3. How aware are you of what others feel?
When looking back on any event, you need to think more about yourself and the context you create for others. What you feel is governed by your senses, where your actions (e.g. the way your passions betray you in defending your reasoning in a team meeting) set the context for the feedback you receive and your subsequent analysis of what happened during a given moment in time.
When you think of the consequence of individual action in a social setting, it will help you to consider your perspective on emotional and social intelligence.
4. When was the last time you questioned your basic assumptions?
Your view of social norms has been heavily influenced by language and meaning attached to your socialisation within the family, schools and society within which you were raised. These past influences, whether you currently accept or reject them, are shaping the ongoing creation of what you believe to be acceptable norms for you and your teams. The act of sensemaking means that we test our interpretations of the world against other views to refine our understanding. We then concretise our views or brings us to abandon them in favour of more persuasive views.
When was the last time you questioned your founding assumptions?
For many, founding assumptions are unquestioned truths. Consider the last time that you failed to get buy-in for a decision with your team. You might have experimented with single loop learning, where your retrospective analysis brought you to alter your actions based on team feedback - a single loop change only brings you to change your applied strategy, where your founding beliefs remain as a constant. In a double loop learning environment, your review would bring you to question whether your applied strategy failed to land because your founding beliefs are at odds with the norms of your team.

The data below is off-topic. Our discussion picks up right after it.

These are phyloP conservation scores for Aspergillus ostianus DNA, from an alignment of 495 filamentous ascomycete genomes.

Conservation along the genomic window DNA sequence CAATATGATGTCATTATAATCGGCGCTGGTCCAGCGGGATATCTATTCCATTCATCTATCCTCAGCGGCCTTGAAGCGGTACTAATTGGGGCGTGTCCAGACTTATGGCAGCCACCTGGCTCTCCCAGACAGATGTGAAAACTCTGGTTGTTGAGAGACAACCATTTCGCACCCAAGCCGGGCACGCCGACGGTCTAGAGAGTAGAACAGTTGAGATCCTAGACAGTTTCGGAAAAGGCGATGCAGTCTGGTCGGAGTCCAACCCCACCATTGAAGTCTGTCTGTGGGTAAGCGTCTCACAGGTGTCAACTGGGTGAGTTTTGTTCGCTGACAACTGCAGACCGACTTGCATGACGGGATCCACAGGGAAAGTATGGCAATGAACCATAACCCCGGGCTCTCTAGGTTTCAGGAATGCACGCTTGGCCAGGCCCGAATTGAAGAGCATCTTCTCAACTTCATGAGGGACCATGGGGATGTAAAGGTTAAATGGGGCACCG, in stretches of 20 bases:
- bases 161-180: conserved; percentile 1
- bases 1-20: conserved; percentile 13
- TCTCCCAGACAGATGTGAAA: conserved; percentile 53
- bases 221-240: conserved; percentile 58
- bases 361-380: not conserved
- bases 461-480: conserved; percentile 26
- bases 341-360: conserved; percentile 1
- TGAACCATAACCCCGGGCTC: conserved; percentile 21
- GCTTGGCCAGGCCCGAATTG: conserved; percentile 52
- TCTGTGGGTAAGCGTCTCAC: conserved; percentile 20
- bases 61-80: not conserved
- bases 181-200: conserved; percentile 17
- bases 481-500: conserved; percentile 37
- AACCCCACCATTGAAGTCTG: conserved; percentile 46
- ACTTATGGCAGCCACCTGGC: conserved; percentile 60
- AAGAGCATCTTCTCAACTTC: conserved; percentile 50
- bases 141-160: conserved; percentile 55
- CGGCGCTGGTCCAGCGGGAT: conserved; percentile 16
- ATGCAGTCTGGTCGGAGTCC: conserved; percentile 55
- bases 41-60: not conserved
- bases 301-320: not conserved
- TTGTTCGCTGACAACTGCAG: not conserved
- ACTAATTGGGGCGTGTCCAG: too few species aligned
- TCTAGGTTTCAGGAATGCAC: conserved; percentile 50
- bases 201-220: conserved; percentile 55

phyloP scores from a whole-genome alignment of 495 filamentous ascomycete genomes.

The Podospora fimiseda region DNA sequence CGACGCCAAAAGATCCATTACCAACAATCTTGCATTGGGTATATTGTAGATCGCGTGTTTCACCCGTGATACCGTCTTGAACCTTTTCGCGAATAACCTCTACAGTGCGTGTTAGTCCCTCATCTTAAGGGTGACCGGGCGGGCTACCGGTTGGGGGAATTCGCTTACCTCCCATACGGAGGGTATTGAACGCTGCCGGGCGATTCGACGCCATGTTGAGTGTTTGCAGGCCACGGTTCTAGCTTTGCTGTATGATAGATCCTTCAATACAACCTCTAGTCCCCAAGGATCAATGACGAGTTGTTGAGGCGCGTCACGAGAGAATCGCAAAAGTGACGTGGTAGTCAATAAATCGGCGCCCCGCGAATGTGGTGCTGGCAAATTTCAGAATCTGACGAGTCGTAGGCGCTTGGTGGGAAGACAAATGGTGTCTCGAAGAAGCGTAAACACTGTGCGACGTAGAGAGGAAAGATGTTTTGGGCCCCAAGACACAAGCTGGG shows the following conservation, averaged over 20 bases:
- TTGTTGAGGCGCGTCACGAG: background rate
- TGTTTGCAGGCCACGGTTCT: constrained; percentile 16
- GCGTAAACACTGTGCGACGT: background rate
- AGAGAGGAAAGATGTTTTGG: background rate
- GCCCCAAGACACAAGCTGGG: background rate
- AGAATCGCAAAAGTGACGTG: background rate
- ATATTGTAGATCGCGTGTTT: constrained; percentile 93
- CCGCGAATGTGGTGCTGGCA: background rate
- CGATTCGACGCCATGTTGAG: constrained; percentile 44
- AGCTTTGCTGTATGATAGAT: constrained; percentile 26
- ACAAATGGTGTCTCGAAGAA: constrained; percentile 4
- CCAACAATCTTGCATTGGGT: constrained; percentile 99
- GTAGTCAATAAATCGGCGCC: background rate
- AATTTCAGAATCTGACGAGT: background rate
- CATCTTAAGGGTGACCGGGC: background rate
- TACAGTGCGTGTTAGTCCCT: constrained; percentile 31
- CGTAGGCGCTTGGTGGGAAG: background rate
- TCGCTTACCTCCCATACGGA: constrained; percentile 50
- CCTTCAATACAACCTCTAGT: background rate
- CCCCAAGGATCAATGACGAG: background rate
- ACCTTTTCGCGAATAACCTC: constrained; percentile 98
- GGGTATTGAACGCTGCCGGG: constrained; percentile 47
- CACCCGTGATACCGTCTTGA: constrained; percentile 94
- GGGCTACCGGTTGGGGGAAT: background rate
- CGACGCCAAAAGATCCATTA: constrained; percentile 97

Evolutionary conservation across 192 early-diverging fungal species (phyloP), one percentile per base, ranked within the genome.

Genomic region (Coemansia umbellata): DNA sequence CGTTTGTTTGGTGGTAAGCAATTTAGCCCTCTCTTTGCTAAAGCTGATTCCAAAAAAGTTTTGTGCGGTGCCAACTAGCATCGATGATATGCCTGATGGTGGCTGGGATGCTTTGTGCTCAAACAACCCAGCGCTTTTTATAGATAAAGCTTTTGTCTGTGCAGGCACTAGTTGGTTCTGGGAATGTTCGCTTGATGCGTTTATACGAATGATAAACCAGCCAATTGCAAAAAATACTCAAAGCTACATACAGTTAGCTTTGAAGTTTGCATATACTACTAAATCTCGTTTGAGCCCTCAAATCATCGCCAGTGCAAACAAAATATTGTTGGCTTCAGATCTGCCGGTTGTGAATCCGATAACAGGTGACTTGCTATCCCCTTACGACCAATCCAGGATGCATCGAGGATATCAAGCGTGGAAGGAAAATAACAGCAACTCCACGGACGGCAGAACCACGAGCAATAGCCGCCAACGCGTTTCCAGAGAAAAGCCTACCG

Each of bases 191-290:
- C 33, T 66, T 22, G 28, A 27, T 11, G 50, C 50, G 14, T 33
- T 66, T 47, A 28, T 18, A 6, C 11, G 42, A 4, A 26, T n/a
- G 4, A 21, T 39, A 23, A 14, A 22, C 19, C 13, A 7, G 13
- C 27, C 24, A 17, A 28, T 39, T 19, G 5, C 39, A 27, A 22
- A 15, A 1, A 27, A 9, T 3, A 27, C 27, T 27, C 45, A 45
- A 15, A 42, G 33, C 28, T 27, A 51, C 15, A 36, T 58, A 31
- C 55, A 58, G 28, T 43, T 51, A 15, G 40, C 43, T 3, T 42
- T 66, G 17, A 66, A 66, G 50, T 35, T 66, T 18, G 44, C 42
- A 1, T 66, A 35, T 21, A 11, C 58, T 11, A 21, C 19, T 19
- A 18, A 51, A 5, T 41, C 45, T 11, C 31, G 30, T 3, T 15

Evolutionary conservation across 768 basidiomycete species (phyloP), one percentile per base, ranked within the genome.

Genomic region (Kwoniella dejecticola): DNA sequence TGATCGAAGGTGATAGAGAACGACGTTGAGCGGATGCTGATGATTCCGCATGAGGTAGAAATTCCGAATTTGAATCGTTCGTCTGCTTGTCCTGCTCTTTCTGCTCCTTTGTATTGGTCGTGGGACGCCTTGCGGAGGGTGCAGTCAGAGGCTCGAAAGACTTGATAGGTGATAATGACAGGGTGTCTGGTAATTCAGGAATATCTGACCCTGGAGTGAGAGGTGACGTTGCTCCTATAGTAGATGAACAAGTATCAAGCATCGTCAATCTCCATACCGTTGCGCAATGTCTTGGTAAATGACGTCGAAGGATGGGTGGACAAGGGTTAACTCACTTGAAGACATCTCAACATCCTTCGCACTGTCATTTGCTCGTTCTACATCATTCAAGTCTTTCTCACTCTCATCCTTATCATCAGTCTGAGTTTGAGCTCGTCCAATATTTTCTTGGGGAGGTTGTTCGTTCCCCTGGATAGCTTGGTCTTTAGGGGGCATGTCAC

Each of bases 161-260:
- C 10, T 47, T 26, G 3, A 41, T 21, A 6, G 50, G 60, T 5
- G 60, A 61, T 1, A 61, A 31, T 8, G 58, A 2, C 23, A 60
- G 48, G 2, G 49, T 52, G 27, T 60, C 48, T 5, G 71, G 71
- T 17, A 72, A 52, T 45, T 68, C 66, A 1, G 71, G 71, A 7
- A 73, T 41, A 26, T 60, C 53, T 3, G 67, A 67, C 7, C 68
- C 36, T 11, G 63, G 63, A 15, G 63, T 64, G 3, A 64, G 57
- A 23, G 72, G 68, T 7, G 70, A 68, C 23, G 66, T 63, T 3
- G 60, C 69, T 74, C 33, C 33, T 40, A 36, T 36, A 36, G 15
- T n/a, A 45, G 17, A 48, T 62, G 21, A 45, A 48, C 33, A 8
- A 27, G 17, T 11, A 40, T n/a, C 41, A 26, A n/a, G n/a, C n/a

5. What impact will today have on tomorrow?
Your world is fast-paced and dynamic, and you need to consider your ability to adapt, to be an agile learner seeking continuous improvement.
Perturbation: A deviation of a system, moving object, or process from its regular or normal state or path, caused by an outside influence. https://en.oxforddictionaries.com/definition/perturbation
For example, do you have a fixed approach to work where you expend energy on maintaining existing norms, with tightly defined roles, or do you put your energy into being agile, with broadly defines roles, and the ability to flex according to need? Are you task-centred and detached or people-centred and empathetic? Do you see mistakes as something to be avoided or an opportunity to learn?
To make sense of your identity and the way you approach learning, you might want to consider Carol Dweck's concept of the growth mindset (see the video).
6. How can you know what you think until you see what you say?
What you say, whether verbally or in writing, betrays your passions and acts to reinforce what you think. Returning to the concept of double-loop learning, who was the last time you reflected on your communications to truly see what you say?
For example, have you considered how what you think is being received, interpreted or translated by others? More importantly, how can you know the extent of your influence until you see the actions of others?
7. When faced with multiple paths, how do you decide which one to take?
Given that most of your work as a manager or leader takes place in a complex environment when is enough information enough? You have to move beyond accuracy and completeness because you will not know all the variables that influence your decision.
Instead, you are better to consider plausibility and sufficiency. Do you have enough credible information to justify your beliefs and, therefore, for your decision to seem plausible? Yes, proceed. No, gather more information.
When presented with multiple options, which one should you take?
The answer, apply Occam's Razor!
Occam’s Razor (or Ockham’s Razor, also known as the Principle of Parsimony) is the idea that more straightforward explanations are, in general, better. That is, if you have two possible theories that fit all available evidence, the best theory is the one with fewer moving parts. It’s important to emphasize the part about fitting all available evidence. Sometimes, the simplest explanation is very wrong because it fails to account for the evidence! In this case, Occam’s Razor does not apply. But if the explanations are both in agreement with the evidence, then Occam’s Razor tips the scale in favor of the simpler explanation. https://philosophyterms.com/occams-razor/
Sensemaking starts with you understanding yourself, your identity, and how you find meaning, belonging and achievement in the world.
If you want to know more about how to improve your decision-making through sensemaking, join us for a Good Walk, a Good Workshop or drop us a line to learn about our bespoke coaching programme.